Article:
Post-Soviet states

The Russian conquest of Transcaucasia in the 19th century split the Azerbaijani language community across two states, the other being Iran. The Soviet Union promoted development of the language, but set it back considerably with two successive script changes[20] – from the Persian to Latin and then to the Cyrillic script – while Iranian Azerbaijanis continued to use the Persian as they always had. Despite the wide use of Azerbaijani in the Azerbaijan Soviet Socialist Republic, it did not become the official language of Azerbaijan until 1956.[21] After achieving independence from the Soviet Union 1991, the new Republic of Azerbaijan decided to switch back to the Latin script.

Two other newly independent Turkic-speaking republics, Uzbekistan, and Turkmenistan, as well as Romanian-speaking Moldova on 31 August 1989[22][23][24], officially adopted Latin alphabets for their languages. In 1995, Uzbekistan ordered the Uzbek alphabet changed from a Russian-based Cyrillic script to a modified Latin alphabet, and in 1997, Uzbek became the sole language of state administration.[25] Kazakhstan, Kyrgyzstan, Iranian-speaking Tajikistan, and the breakaway region of Transnistria kept the Cyrillic alphabet, chiefly due to their close ties with Russia.

21st century

Russian Federation

In 1999, the Russian Republic of Tatarstan proposed to convert the Turkic Tatar language to Latin script in order to bring it into the modern world of the Internet. There was opposition from both inside and outside Tatarstan, with Tatars arguing it would threaten their national identity and to sever their ties to the past. The Russian State Duma rejected the proposal. President Vladimir Putin said that a Tatar move from Cyrillic to Latin would 'threaten the unity of the Russian Federation'. In 2002, Putin therefore enacted a law that made the use of Cyrillic mandatory for all languages in all autonomous republics of Russia.[13]


Unlike its Turkic neighbours, Kazakhstan did not move towards Latinisation after obtaining statehood in 1991. This was motivated by pragmatic reasons: the government was wary to alienate the country's large Russian-speaking minority, and due to the economic crisis in the early 1990s, a transition was considered fiscally unfeasable at the time.[26]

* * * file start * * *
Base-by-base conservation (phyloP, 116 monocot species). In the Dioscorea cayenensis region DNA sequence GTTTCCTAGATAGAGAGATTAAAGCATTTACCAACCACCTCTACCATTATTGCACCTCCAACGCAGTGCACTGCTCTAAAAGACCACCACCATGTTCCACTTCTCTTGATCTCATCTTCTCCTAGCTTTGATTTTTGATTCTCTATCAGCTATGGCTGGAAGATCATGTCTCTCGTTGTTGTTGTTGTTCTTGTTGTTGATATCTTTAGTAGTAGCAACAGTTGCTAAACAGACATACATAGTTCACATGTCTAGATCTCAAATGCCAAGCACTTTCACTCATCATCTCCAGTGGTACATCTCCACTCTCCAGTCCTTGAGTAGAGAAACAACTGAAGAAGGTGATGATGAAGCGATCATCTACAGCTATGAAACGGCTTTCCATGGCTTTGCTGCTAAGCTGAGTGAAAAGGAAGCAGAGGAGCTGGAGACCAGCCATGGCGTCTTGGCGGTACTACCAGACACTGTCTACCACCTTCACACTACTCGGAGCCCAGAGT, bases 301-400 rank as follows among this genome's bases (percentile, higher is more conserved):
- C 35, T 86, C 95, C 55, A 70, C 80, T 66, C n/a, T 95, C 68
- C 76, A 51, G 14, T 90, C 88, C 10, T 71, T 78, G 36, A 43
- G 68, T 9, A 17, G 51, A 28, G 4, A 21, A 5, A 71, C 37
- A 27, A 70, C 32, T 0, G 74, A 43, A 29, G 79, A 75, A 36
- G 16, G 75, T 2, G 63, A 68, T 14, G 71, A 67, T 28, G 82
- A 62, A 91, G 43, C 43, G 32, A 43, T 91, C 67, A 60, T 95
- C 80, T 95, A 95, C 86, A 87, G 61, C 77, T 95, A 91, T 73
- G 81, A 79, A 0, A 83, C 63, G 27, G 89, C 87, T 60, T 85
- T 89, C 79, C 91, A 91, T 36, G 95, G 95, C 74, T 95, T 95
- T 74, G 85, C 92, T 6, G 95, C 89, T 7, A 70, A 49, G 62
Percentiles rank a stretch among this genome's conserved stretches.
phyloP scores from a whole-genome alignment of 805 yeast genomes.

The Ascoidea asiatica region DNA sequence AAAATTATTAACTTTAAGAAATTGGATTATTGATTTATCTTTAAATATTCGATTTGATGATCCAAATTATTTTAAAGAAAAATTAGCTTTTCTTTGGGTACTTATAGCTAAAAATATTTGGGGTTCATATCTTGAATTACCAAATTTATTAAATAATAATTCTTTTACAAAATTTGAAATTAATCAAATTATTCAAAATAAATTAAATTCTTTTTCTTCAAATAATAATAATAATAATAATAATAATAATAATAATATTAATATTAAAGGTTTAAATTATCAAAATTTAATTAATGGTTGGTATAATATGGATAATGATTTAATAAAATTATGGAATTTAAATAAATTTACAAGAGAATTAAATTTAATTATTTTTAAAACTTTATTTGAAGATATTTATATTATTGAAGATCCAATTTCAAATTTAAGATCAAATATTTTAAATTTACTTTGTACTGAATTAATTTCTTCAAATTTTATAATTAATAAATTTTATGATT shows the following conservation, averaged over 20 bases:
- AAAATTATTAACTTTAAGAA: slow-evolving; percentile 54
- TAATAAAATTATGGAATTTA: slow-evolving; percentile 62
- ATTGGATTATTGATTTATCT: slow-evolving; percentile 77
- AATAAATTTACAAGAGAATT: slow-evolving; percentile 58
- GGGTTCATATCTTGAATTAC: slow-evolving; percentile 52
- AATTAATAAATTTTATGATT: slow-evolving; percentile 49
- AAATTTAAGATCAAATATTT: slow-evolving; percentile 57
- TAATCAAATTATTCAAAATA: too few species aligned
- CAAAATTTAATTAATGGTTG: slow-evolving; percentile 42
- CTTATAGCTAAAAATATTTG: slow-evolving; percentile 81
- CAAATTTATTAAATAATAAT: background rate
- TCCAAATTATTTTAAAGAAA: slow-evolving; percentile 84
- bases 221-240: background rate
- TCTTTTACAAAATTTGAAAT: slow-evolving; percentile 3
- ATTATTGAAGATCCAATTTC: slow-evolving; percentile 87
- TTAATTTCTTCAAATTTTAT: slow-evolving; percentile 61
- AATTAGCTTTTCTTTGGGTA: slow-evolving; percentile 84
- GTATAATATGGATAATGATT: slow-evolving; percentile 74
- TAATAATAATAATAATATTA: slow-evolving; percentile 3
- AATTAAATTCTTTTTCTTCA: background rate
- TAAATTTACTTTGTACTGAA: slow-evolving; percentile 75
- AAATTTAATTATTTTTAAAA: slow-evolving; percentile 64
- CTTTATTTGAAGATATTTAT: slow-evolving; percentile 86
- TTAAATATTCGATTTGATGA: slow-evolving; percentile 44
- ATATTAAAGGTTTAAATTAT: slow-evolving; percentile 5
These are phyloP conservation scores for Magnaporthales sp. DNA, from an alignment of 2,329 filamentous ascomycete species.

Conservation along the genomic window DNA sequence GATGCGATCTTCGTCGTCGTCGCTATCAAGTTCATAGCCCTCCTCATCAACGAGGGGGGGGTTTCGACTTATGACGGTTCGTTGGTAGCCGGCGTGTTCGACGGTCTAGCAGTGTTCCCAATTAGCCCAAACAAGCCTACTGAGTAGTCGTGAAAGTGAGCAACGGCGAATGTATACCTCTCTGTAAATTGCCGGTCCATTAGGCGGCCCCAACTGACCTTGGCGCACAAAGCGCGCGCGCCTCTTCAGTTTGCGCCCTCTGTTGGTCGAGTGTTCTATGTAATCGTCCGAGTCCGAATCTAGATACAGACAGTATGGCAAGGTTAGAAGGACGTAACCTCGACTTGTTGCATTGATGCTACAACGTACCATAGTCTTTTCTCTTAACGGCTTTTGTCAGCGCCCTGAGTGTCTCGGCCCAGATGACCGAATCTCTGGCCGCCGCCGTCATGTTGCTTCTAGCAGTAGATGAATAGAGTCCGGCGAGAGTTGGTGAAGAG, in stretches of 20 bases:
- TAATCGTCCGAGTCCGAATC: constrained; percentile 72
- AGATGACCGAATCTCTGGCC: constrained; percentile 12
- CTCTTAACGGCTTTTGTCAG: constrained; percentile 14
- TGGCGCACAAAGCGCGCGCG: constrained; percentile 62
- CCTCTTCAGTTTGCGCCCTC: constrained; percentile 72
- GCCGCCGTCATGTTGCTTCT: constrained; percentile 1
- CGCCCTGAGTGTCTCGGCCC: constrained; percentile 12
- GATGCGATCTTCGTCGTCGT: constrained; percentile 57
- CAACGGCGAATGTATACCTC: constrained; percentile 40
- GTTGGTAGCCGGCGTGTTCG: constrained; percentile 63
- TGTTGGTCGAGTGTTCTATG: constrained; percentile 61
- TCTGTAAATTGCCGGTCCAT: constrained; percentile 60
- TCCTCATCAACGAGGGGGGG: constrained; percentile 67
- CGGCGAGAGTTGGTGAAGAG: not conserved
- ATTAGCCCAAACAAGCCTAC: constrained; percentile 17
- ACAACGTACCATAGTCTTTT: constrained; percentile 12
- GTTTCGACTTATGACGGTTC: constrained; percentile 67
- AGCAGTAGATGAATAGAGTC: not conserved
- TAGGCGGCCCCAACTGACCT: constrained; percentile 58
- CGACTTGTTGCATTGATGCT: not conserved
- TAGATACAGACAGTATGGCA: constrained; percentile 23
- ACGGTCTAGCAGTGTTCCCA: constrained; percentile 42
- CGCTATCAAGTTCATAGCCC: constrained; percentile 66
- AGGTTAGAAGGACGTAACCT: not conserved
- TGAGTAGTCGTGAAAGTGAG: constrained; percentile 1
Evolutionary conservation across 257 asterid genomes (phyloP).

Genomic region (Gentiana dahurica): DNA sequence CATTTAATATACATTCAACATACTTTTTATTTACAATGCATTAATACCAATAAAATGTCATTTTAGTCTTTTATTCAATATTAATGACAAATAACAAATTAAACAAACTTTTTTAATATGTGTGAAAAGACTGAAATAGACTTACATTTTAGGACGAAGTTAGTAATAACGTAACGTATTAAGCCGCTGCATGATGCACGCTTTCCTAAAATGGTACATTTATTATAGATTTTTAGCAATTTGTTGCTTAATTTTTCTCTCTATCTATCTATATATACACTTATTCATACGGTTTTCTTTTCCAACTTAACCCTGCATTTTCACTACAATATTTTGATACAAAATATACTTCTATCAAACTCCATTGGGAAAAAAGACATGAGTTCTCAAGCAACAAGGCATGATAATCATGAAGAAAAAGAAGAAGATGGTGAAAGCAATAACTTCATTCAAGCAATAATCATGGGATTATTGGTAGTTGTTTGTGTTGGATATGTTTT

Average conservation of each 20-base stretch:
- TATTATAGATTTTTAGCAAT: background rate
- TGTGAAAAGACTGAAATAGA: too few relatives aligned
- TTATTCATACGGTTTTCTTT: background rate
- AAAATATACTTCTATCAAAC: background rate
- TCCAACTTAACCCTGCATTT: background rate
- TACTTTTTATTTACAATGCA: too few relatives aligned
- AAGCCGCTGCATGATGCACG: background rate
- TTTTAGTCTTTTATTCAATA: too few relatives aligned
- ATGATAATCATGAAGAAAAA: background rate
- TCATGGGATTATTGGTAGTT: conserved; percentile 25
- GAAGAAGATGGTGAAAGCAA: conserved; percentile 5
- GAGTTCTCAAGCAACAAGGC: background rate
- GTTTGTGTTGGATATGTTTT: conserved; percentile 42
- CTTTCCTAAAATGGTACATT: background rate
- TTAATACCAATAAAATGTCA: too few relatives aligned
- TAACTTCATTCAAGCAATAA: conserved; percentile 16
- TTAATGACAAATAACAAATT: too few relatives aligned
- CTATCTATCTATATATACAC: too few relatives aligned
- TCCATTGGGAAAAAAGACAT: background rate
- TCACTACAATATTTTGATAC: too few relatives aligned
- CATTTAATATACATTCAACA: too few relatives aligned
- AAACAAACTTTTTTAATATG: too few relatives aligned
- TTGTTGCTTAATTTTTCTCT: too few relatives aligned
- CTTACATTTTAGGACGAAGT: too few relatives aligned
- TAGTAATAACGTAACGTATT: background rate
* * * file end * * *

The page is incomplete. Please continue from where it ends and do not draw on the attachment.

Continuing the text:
In 2006, President Nursultan Nazarbayev requested the Ministry of Education and Science to examine the experiences of Turkey, Azerbaijan, Turkmenistan and Uzbekistan, which had all switched to Latin letters in the 20th century. The ministry reported in the summer of 2007 that a six-step plan, based primarily on the Uzbekistan model, should be implemented over a 12-to-15-year period at the cost of about $300 million. Aside from integrating Kazakhstan into the global economy, officials have also argued it would help the development of a Kazakh national identity separate from Russia.[26] In 2007, Nazarbayev said the transformation of the Kazakh alphabet from Cyrillic to Latin should not be rushed, as he noted: "For 70 years, the Kazakhstanis read and wrote in Cyrillic. More than 100 nationalities live in our state. Thus we need stability and peace. We should be in no hurry in the issue of alphabet transformation".[27]

In 2015, the Kazakh government announced that the Latin script would replace Cyrillic as the writing system for the Kazakh language by 2025.[28] In 2017, Nazarbayev said that "By the end of 2017, after consultation with academics and representatives of the public, a single standard for the new Kazakh alphabet and script should be developed." Education specialists are to be trained to teach the new alphabet and provide textbooks beginning in 2018. The romanisation policy is intended to modernise Kazakhstan and increase international cooperation.[19]


There is ongoing discussion in Montenegro about how to call the "Montenegrin" language, which is mutually intelligible with the other standardised versions of Serbo-Croatian: Serbian, Croatian and Bosnian. These debates focus on the perceived linguistic differences between Montenegrin and related variants, but also on national and political identification. Montenegro practices digraphia: there are two official Montenegrin alphabets, one Latin and one Cyrillic. In electoral campaigns after 2000, especially the 2006 independence referendum, Latin has come to symbolise closeness to Western countries, including Montenegro's historical ties to Venice, and independence from Serbia; on the other hand, Cyrillic is taken to signify unity with Serbia and closeness to the East.[29] In general, proponents of calling the language "Montenegrin" – including the government – tend to favour the Latin script, whereas supporters of "Serbian" prefer Cyrillic.


Under the Constitution of Serbia of 2006, Cyrillic script is the only one in official use.[30] Nonetheless the Latin script is widely used. Minister Vladan Vukosavljević proposed in 2017 to support the Latin script[31]

See also


  1. 1 2 3 4 5 6 Kamusella, Tomasz (2008). The Politics of Language and Nationalism in Modern Central Europe. Houndmills: Springer. pp. 418–419. ISBN 9780230583474. Retrieved 6 June 2017.
  2. 1 2 Encarta-encyclopedie Winkler Prins (1993–2002) s.v. "Etrusken. §2. Taal en schrift". Microsoft Corporation/Het Spectrum.